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I know that there is plenty of theory to predict the size of a neutron star: my question is whether or not there are any reliable size estimates based on observation. Please note that, to be reliable, such an observation would need to have also a good estimate for the neutron star's distance from us, which must necessarily be reckoned from some independent source, i.e., it must not be reckoned from the apparent size of the object, or from theory, otherwise one is guilty of circular reasoning!

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  • $\begingroup$ Crossposted from physics.stackexchange.com/q/265006/2451 $\endgroup$ – Qmechanic Jul 14 '16 at 21:02
  • $\begingroup$ @Qmechanic Not an exact duplicate as currently worded. This focuses on measuring the radius, whereas the one on Physics has been constrained to mere observation. $\endgroup$ – called2voyage Jul 15 '16 at 14:32
  • $\begingroup$ @called2voyage: The Phys.SE question has been edited (see v4). $\endgroup$ – Qmechanic Jul 15 '16 at 16:29
  • $\begingroup$ @Qmechanic It has been rolled back to the original state which is different than this question. $\endgroup$ – called2voyage Jul 15 '16 at 16:31
  • $\begingroup$ @Qmechanic Plus: This discussion is now in a chat-room, titled "Discussion on question by PERFESSER CREEK-WATER" $\endgroup$ – PERFESSER CREEK-WATER Jul 19 '16 at 18:29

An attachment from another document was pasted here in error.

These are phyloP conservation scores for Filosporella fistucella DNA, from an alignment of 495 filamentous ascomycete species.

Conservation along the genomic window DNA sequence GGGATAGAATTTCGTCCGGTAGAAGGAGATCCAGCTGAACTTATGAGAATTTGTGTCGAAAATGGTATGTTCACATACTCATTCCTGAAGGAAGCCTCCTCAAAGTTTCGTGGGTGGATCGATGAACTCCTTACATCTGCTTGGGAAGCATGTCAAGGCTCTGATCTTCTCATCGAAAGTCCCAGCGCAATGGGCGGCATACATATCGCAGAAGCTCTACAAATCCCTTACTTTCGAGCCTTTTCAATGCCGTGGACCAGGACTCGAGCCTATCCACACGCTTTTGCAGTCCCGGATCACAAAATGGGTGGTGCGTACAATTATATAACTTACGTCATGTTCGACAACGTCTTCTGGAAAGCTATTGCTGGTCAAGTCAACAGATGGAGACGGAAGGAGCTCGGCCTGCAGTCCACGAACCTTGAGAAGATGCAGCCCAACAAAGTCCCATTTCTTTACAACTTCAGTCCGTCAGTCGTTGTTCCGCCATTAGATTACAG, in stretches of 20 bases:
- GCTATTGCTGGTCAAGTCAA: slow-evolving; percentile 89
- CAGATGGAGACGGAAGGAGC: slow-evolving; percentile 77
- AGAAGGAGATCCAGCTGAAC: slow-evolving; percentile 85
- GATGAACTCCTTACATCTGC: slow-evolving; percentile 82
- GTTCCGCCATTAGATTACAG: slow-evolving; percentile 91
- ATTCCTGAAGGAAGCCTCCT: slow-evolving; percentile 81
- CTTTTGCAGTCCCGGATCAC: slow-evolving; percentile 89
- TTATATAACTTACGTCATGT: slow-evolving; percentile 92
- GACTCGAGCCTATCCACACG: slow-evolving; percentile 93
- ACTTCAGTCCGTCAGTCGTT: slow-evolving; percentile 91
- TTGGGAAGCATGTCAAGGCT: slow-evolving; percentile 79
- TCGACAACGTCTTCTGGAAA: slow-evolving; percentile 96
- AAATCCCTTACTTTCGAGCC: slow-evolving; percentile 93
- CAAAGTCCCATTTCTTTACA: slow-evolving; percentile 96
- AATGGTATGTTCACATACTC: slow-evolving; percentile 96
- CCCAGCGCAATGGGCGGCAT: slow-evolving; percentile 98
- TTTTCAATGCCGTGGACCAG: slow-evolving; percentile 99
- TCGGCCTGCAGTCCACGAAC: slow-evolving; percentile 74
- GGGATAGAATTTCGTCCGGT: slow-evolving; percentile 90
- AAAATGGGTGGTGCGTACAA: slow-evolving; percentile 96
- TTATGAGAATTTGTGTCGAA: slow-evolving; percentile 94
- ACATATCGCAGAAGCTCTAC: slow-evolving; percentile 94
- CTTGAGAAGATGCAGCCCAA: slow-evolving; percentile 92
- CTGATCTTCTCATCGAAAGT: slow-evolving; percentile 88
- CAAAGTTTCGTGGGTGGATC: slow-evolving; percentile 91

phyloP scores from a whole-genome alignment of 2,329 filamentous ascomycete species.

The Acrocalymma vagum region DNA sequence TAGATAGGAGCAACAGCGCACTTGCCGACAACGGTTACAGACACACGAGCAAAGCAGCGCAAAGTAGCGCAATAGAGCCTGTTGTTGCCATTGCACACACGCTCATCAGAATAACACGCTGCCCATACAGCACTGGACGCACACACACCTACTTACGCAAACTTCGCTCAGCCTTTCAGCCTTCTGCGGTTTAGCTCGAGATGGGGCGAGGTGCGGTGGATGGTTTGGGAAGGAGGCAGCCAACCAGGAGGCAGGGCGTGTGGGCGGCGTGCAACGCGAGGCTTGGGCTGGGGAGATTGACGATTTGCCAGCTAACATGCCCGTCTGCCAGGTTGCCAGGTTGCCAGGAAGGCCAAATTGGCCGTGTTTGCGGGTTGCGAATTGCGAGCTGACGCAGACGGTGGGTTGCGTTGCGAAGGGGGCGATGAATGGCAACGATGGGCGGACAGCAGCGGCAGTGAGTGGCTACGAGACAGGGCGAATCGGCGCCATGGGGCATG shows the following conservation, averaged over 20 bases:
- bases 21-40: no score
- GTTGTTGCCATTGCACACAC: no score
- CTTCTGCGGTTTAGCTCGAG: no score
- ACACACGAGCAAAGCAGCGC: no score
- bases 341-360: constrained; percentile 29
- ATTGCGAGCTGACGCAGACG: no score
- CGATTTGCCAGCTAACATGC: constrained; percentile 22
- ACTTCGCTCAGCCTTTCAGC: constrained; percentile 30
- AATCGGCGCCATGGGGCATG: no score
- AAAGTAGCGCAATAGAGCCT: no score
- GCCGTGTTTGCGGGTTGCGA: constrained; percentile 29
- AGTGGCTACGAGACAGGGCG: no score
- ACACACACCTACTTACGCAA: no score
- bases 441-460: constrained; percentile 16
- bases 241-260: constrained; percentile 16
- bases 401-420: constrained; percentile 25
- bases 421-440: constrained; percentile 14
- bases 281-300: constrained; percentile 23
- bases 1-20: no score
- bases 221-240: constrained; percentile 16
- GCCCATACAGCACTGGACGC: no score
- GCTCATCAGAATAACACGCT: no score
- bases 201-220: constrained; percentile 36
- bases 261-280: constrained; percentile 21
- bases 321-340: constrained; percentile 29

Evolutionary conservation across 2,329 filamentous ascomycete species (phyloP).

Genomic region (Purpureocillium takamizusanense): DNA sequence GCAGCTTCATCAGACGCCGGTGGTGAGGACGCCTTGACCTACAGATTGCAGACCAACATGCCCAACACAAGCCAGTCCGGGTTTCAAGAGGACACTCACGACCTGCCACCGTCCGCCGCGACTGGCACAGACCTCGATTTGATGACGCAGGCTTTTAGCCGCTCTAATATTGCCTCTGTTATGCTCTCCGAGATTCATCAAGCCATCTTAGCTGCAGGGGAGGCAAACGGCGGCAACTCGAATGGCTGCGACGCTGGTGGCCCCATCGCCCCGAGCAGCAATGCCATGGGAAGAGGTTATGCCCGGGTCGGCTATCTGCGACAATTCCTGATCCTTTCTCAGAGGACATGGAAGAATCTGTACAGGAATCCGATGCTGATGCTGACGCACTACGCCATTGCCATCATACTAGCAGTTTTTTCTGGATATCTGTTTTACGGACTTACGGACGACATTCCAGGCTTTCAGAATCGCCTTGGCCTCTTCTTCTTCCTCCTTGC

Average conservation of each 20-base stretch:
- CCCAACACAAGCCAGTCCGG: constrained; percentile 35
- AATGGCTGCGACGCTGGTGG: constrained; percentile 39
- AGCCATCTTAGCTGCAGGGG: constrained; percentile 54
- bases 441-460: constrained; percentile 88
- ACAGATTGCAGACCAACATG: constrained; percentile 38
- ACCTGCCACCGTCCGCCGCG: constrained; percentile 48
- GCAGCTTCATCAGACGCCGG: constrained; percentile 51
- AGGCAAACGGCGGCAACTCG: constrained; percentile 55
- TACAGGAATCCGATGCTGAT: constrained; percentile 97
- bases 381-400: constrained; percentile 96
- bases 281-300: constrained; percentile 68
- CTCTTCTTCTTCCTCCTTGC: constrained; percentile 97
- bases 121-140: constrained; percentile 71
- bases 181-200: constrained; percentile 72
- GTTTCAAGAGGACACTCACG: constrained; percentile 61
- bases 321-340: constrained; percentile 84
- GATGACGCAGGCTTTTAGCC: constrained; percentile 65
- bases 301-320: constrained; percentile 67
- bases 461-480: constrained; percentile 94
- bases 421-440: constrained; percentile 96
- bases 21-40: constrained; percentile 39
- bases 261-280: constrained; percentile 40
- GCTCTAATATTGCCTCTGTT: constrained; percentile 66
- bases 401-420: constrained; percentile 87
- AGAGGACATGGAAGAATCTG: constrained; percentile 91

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Yes, the neutron star RX J1856.5-3754 has an observed* radius of 17 km. After accounting for general relativity, its actual radius is calculated as 14 km. It is not the only neutron star whose radius is known.


* It's worth mentioning how astronomers arrived at this radius. Technically, fitting the X-ray data to a blackbody arrives at a calculation of a 5 km radius, which seems unusually small, so for a time it was believed that this star may be something more exotic, like a quark star. However, after atmospheric modeling based on temperature, a more accurate estimate of the emission radius was derived to be 17 km. Once gravitational redshift was accounted for, the value of 14 km was yielded. See Magnetic Hydrogen Atmosphere Models and the Neutron Star RX J1856.5−3754 - Wynn C. G. Ho, et al.

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  • $\begingroup$ It might be worth including how this measurement was done: Not by direct imaging or course, but by considering the temperature and the brightness. $\endgroup$ – James K Jul 14 '16 at 21:33
  • $\begingroup$ @JamesKilfiger Added. This is not my subject area--I'm just reading the paper, so let me know if I have introduced any inaccuracies. $\endgroup$ – called2voyage Jul 15 '16 at 14:29
  • $\begingroup$ @JamesKilfiger I, too, must admit that much of the paper is "over my head" ... however, I get the idea that they made a lot of assumptions, re the composition of the objects atmosphere, magnetic-field strength, etc., with the goal of explaining away the initial finding of a 5km radius ----- which they characterized as "rather small for a neutron star" ... it's well-known that scientists have a TENDENCY to do this, so that their results fit the "accepted" numeric-values ..... $\endgroup$ – PERFESSER CREEK-WATER Jul 19 '16 at 18:58
  • $\begingroup$ @PERFESSERCREEK-WATER On the contrary, I find that there were more assumptions made for the 5km figure. $\endgroup$ – called2voyage Jul 19 '16 at 19:00
  • $\begingroup$ @called2voyage Well, I can't argue with you there, as I don't know enough about the details of either of the findings. $\endgroup$ – PERFESSER CREEK-WATER Jul 19 '16 at 19:08

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